Judge Park notes that nearly all people for whom guardians are appointed, sometimes called “wards,” have positive relationships with their guardians. But courts want to know when there are problems. To safeguard older adults and to avert abuse, neglect, and exploitation by guardians, courts have implemented monitoring programs, Judge Park said.
“It serves as a deterrent to abuse,” she said.
State probate court rules require guardians to see their wards at least quarterly. In Stark County, Judge Park requires guardians to visit wards at least once per month. The court also recruits volunteers who agree to check in on wards and their guardians and observe how they interact. Called the Court Angel Program in Stark County, senior citizens and college students often volunteer.
Judge Park wants to thwart situations like one she encountered years ago in which an 84-year-old woman was crawling on the floor of her home to get around. The woman couldn’t use her walker in the small spaces of the home, so her daughter, who was her guardian and had to work, would leave food on the floor for her mother. The mother lost 16 pounds in a short timeframe. Visitors checking on the woman rang the alarm bell, and the court appointed another guardian and moved the woman to a facility that could provide more consistent care.
Sometimes courts discover that family members are stretched too thin to give the care that’s needed. At an NCSC webinar on reforming guardianships, Judge Michael Long, an associate judge of the Grand Traverse Band of Ottawa and Chippewa Indians in northwestern Michigan, notes that, generally, the first thought is to appoint family members as guardians.
“For a variety of reasons, though, family dynamics might not allow this to occur,” he said. “And, further, we find that many individuals are working later in life, so to seek out a guardian to protect our elders we need to make sure that they have time to do it.”
A visitor program goes beyond paper reports required by probate courts to interact with a ward face-to face and find out how the guardianship – whether handled by a family member or another person – is working. A recent tally indicates that six of the state’s probate courts have launched visitor programs to check regularly on wards. This summer, the Ohio Supreme Court released a toolkit to assist courts in setting up these programs. Community partners, civic service groups, and faith-based organizations can help identify volunteers for the court and spread the word about the opportunities and need. Thorough training and ongoing support from the court for volunteers are key for building a strong monitoring program.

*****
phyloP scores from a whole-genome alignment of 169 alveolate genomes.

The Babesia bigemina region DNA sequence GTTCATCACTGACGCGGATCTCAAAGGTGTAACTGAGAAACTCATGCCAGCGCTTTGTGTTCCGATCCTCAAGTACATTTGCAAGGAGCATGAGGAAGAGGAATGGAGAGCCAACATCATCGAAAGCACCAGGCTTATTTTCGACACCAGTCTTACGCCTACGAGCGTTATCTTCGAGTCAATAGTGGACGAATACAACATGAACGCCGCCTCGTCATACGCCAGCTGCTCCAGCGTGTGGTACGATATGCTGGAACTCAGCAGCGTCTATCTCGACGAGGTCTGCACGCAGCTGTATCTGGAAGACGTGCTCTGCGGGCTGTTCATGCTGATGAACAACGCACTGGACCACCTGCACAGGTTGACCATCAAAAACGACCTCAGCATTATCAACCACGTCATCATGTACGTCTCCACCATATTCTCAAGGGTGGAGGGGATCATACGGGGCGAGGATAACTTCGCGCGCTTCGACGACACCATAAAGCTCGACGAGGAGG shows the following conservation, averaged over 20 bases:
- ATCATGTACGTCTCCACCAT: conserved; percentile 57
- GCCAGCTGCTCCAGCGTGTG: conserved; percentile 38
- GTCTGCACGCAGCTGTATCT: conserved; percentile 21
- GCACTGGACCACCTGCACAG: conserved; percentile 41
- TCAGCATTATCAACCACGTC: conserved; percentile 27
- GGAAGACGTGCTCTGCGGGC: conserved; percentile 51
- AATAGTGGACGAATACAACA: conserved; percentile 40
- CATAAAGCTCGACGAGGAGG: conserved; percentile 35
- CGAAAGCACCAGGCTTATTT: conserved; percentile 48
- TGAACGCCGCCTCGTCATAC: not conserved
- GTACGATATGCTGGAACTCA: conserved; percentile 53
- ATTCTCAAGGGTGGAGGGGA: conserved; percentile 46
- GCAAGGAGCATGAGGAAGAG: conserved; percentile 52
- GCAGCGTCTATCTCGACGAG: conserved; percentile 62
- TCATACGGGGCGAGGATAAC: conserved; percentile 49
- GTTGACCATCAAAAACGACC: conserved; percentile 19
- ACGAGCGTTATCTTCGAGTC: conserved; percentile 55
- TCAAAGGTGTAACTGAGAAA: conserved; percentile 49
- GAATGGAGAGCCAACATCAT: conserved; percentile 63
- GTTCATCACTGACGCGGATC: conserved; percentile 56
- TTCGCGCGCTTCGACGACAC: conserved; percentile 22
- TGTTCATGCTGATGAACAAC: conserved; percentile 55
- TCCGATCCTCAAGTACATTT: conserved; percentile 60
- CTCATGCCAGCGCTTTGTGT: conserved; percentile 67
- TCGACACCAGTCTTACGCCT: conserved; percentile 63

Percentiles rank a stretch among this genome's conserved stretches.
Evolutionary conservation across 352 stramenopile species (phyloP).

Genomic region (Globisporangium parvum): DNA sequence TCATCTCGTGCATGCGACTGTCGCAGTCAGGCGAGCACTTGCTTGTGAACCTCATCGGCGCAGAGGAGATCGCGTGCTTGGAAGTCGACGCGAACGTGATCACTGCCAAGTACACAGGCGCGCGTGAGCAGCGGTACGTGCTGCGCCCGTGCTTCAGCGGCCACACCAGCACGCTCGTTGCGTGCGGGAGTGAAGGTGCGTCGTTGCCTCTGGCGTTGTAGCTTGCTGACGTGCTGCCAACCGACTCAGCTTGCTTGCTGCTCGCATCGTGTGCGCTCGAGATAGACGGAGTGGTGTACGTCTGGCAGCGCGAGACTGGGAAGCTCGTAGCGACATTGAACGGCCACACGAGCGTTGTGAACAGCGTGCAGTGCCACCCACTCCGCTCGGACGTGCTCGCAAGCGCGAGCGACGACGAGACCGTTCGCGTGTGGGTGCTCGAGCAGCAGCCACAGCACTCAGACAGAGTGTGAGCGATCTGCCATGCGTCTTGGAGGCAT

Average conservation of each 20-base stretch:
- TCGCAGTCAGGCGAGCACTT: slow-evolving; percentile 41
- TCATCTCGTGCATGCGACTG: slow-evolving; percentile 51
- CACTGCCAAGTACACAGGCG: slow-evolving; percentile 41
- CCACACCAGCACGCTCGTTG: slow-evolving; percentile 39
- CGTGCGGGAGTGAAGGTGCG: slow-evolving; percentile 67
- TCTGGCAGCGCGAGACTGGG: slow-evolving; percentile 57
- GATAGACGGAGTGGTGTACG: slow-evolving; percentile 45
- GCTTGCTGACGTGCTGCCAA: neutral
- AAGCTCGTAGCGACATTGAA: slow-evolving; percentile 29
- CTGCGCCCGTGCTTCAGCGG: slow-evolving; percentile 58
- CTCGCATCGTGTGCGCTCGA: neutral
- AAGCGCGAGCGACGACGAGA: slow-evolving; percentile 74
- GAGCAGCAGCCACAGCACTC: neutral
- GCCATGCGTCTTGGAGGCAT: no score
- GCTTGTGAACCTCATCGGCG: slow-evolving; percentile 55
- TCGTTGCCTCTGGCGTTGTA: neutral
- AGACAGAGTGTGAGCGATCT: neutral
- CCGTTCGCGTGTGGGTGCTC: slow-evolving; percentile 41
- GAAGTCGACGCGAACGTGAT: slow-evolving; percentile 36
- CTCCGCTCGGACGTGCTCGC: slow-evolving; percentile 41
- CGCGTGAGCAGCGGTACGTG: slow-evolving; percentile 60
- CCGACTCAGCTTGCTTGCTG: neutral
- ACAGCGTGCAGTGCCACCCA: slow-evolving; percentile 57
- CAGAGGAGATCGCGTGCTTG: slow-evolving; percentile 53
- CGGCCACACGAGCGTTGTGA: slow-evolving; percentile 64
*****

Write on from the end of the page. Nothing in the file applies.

“I would love to see more courts establish active monitoring of guardianships – actually laying eyes on the person, making sure they’re OK and that the guardianship is still appropriate,” said Robinson of the Center for Elders and the Courts.
“Those the court appoints guardians for are people who are most vulnerable in the community,” Judge Park said. “We want to be sure they’re taken care of.”
Dispute Resolution Can Be Effective in Elder Cases
Along the continuum of options to aid the older adults in her community, Judge Park leverages informal and formal strategies to divert from unnecessary guardianships. Informally, she has had her staff dig into details of a family’s circumstances before the court makes any competency determination that would lead to a guardian being appointed.
More formally, she has referred cases to eldercare coordination, a dispute resolution process especially for high-conflict cases.
“It’s a way to try to avoid guardianships, but still focus on the older adult’s safety, best interest, and making sure they have their needs met,” Judge Park said.
In one family that went through eldercare coordination, the mother had received a substantial inheritance, but the three adult sons didn’t get along and couldn’t agree on the care for their mother. One of the sons lived with his mother but did little to assist around the house, Judge Park said. For the mother to be able to stay in the home, she needed help.
Through the dispute resolution process, the siblings agreed to pay the son living at home to take care of specific tasks, such as making sure his mother ate meals. The family would hire professional services for other needs. As a result of the agreement, the mother didn’t have to be moved to a facility, Judge Park said.
Best Plans Depend on Thorough Medical Assessments and Customized Care
By devising guardianships that are limited to only what is needed, courts can ensure that people who require a specific type of help still can retain their autonomy.
“It’s a question of looking at the individual and tailoring a guardianship to that person’s needs,” Robinson said. “There have to be real checks and balances between maintaining independence and protecting the individual.”
Probate courts rely on competency evaluations, also called capacity determinations in some parts of the country, when deciding to appoint a guardian. Robinson notes that these assessments from physicians or psychologists are essential to courts in making the best decision for someone.
“It’s important to get a good capacity evaluation – something more than a brief report from a general practitioner,” she said. “A more detailed evaluation from a gerontologist or a practitioner who specializes in geriatrics will provide specifics to better enable the court to set up the guardianship as narrowly as possible.”